Rogue One: The First Einstein Ring Measurements of A Free-Floating Planet

Title: A Free-Floating Planet Candidate from the OGLE and KMTNET Surveys

Authors: Przemek Mróz, Y.-H. Ryu, J. Skowron, et al.

Lead Author’s Institution: Warsaw University Observatory

Status: Submitted to Astrophysical Journal

A free-floating, or rogue, planet is simply a planet that is not gravitationally bound to any star. Given that current planetary detection methods, such as the transiting method and radial velocity measurements, highly depend on the properties of the host star, planets without accompanying stars have proven more difficult to detect. However, there still have been detections of these objects, mainly due to microlensing surveys. The microlensing effect is shown in detail below in Figure 1. These kinds of events are rare, but when they are detected they reveal a lot of information about the planet creating the lens.

Figure 1:  The microlensing process in stages, from left to right. The lens, either planet or star, moves in front of the source, another star far behind the lens, which creates a microlensing event. The characteristic spikes in the light curve are formed when the planet around the lens adds its own effect. This same basic process holds true for the detection of rogue planets, but the lens in that case is just the planet itself. (Image from Planetary Society website)

In today’s paper, the authors present microlensing event OGLE-2016-BLG-1540, which they attribute to the detection of  a rogue planet candidate. In addition to detection, today’s paper presents the first measurement of the Einstein ring for this planet.

The Einstein ring refers to a ring of light around the lensed object when it is directly behind the lens when seen from Earth; this way, light rays pass evenly on all sides of the lens, which causes a sudden dramatic increase in the brightness of the lens, sometimes by as much as 1,000 times. In the case of a star lens, the brightness would subside over the course of several days, but because the lens in this case is a planet and not a star, this event took much less time to subside. Therefore, it is difficult to measure the Einstein radius for small objects like planets, but these authors were able to do so; this Saturn-sized rogue planet has an Einstein radius of about 9.2±0.5 uas.  This ring size is a function of the planet’s mass and radius, so the authors were able to use their measurement to extract this information about the star.

The authors used OGLE observations and also used data from the KMTNet survey, which is a network of spatially separated telescopes, to give them continuous coverage of short timescale microlensing events. Below in Figure 2 is the observed light curve from the microlensing event in multiple filters. From this data, the authors created a model to uncover more details about the system.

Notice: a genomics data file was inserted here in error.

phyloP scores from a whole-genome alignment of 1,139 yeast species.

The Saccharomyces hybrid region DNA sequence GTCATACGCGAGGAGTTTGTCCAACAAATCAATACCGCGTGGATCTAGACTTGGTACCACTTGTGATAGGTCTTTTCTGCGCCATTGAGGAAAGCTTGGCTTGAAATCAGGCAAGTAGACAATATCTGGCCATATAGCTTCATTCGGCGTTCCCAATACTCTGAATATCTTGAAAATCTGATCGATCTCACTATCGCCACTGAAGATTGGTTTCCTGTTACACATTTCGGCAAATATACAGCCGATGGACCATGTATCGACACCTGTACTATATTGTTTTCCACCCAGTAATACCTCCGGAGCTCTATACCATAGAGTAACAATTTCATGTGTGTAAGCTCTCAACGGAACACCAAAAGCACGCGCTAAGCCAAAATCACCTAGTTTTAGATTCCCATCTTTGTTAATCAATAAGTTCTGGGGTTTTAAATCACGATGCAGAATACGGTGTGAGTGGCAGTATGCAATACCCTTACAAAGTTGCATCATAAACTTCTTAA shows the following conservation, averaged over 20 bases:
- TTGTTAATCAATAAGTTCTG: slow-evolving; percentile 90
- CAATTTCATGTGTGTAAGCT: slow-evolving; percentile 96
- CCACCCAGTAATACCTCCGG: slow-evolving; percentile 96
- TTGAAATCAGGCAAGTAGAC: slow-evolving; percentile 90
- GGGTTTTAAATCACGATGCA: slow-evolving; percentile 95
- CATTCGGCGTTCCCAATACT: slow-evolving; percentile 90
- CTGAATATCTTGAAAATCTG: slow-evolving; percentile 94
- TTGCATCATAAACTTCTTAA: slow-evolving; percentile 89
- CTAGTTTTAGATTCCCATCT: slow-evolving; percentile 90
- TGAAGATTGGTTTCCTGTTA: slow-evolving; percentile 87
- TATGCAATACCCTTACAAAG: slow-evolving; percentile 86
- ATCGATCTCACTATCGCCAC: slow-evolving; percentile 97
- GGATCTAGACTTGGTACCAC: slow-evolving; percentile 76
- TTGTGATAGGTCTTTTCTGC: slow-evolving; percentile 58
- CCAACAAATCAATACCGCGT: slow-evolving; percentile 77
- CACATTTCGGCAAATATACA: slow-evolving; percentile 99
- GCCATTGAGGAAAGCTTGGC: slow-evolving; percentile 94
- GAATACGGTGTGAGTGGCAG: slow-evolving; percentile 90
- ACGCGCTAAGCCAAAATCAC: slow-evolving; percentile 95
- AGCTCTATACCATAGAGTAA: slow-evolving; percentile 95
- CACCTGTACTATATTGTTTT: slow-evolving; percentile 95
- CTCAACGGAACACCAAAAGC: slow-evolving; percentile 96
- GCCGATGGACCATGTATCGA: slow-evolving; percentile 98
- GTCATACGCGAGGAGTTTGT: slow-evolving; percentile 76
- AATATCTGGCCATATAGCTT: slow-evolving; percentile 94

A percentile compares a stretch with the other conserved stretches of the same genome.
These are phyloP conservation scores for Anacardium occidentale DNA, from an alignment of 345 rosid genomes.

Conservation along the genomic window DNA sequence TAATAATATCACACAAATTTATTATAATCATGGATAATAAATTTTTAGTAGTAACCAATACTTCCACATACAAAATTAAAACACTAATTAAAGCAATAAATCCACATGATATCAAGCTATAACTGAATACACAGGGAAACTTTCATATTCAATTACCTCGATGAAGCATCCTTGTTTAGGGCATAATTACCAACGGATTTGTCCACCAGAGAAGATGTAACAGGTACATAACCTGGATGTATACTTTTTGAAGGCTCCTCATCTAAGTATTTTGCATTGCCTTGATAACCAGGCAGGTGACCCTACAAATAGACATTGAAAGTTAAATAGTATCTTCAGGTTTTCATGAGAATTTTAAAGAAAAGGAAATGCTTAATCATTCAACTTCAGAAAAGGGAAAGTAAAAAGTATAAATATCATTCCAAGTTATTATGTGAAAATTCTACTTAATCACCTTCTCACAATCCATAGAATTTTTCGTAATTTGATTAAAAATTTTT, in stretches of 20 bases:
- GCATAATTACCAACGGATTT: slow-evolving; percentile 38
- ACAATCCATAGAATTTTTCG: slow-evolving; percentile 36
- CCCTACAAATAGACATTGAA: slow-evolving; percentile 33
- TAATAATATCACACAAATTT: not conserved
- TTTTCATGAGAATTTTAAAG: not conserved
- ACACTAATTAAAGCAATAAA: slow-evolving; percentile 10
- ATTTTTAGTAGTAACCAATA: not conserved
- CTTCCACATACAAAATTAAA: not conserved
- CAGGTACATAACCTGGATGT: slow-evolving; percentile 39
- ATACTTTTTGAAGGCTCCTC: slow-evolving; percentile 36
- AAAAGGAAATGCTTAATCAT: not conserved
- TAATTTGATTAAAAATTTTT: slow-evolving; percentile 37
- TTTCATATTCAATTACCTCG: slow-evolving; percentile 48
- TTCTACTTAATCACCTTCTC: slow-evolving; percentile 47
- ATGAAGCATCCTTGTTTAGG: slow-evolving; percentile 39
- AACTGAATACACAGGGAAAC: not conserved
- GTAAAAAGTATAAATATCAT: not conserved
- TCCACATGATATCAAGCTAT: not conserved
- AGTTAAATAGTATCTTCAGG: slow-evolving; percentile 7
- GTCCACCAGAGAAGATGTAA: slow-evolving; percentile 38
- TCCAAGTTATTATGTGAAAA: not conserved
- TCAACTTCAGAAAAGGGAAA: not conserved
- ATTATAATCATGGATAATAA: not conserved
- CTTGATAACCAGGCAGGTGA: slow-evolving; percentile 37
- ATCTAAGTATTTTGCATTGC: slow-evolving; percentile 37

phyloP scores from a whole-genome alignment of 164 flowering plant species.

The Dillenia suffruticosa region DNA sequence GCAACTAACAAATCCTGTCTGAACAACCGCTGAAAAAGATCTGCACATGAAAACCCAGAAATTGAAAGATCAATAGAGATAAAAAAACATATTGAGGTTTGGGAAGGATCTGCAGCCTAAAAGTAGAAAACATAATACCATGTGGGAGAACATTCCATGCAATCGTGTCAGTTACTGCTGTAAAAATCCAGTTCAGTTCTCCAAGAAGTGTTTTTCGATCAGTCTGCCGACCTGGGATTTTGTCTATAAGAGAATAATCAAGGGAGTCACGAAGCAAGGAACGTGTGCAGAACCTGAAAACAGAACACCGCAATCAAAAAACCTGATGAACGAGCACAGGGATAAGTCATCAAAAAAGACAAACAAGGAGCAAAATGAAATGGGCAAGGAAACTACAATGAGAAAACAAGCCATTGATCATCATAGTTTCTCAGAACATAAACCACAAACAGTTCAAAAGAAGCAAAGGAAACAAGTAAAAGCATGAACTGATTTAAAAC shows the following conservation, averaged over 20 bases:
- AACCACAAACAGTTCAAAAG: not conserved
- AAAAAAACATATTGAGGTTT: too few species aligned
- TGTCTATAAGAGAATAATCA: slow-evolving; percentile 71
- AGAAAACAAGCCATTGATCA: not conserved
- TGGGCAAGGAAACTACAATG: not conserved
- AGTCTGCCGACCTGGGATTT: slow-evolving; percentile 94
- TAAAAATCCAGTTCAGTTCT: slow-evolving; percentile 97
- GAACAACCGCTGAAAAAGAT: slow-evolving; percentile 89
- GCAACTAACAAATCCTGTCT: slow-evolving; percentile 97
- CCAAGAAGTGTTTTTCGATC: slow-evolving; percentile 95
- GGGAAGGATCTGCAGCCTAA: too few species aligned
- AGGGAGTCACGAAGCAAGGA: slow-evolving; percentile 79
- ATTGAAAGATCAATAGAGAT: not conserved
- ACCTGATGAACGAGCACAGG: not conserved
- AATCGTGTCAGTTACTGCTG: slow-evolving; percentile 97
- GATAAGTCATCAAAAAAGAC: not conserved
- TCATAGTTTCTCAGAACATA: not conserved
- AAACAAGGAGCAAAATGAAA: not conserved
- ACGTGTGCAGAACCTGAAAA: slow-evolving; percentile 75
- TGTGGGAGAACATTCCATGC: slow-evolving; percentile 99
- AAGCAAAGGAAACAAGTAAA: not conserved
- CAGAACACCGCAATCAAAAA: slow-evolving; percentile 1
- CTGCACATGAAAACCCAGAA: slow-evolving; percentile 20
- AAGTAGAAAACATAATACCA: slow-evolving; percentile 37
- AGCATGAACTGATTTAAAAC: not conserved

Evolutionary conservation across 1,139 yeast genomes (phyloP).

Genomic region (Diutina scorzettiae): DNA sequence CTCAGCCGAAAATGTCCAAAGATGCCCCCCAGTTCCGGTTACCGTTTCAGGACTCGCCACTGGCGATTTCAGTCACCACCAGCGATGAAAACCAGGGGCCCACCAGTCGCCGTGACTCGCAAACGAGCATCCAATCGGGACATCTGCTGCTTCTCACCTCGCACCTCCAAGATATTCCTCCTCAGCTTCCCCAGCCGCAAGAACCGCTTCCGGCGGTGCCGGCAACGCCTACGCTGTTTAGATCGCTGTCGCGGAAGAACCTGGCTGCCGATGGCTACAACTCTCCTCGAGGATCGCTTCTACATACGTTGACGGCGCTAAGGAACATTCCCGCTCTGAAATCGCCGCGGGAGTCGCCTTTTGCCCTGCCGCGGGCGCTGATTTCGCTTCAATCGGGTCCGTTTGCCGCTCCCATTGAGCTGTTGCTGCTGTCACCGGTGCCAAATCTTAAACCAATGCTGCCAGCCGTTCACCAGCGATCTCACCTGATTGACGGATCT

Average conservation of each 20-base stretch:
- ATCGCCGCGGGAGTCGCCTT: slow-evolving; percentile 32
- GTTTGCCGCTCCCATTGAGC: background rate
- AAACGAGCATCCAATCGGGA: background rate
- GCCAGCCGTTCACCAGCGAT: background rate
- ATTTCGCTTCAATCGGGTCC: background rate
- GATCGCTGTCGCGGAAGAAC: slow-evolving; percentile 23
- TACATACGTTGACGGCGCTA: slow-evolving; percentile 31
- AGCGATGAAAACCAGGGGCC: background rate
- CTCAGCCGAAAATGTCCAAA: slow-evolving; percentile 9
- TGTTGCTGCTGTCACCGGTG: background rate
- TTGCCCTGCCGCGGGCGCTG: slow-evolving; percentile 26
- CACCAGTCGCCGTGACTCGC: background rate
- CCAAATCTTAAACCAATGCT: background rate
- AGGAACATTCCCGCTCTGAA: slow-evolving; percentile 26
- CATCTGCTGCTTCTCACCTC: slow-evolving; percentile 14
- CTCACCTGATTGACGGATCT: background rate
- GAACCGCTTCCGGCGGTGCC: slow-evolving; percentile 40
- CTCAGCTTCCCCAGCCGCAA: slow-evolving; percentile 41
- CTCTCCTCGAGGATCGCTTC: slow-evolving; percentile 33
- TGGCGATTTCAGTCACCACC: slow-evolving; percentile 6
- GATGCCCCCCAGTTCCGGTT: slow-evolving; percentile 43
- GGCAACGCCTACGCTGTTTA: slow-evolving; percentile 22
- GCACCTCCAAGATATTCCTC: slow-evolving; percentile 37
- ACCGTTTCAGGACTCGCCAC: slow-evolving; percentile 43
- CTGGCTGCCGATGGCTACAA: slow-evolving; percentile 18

Figure 2: The light curve data and modeling of microlensing event OGLE-2016-BLG-1540 are shown above in both I (solid black) and V (dashed gray) bands. The ring measurement was made using on the I- band data, since the authors were able to take those observations more easily.

This microlensing event occurred in the span of 0.320±0.003 days. Up until thus point, all reported free-floating planet candidates lacked direct measurements of the angular Einstein ring size. OGLE-2016-BLG-1540 is the first case for which the authors procured an Einstein ring measurement, owing to the authors’ perfect timing. Additionally, since this source is a giant planet, it is easier to detect, which the authors note in their discussion.

The authors note that a larger sample is needed to fully understand the origin of rogue planets. Luckily, more measurements like these will be possible in the near future with WFIRST. This mission will monitor 200 million Galactic bulge stars once every 15 fifteen minutes with high precision photometry, which will increase the number of observed microlensing events and rogue planet detections.

About Mara Zimmerman

Mara is working on her PhD in Astronomy at the University of Wyoming. She has done research with Heartbeat binary stars, and currently works on modeling the composition of debris disks. When not at her computer writing code, she likes hiking, baking scones, and making puns.

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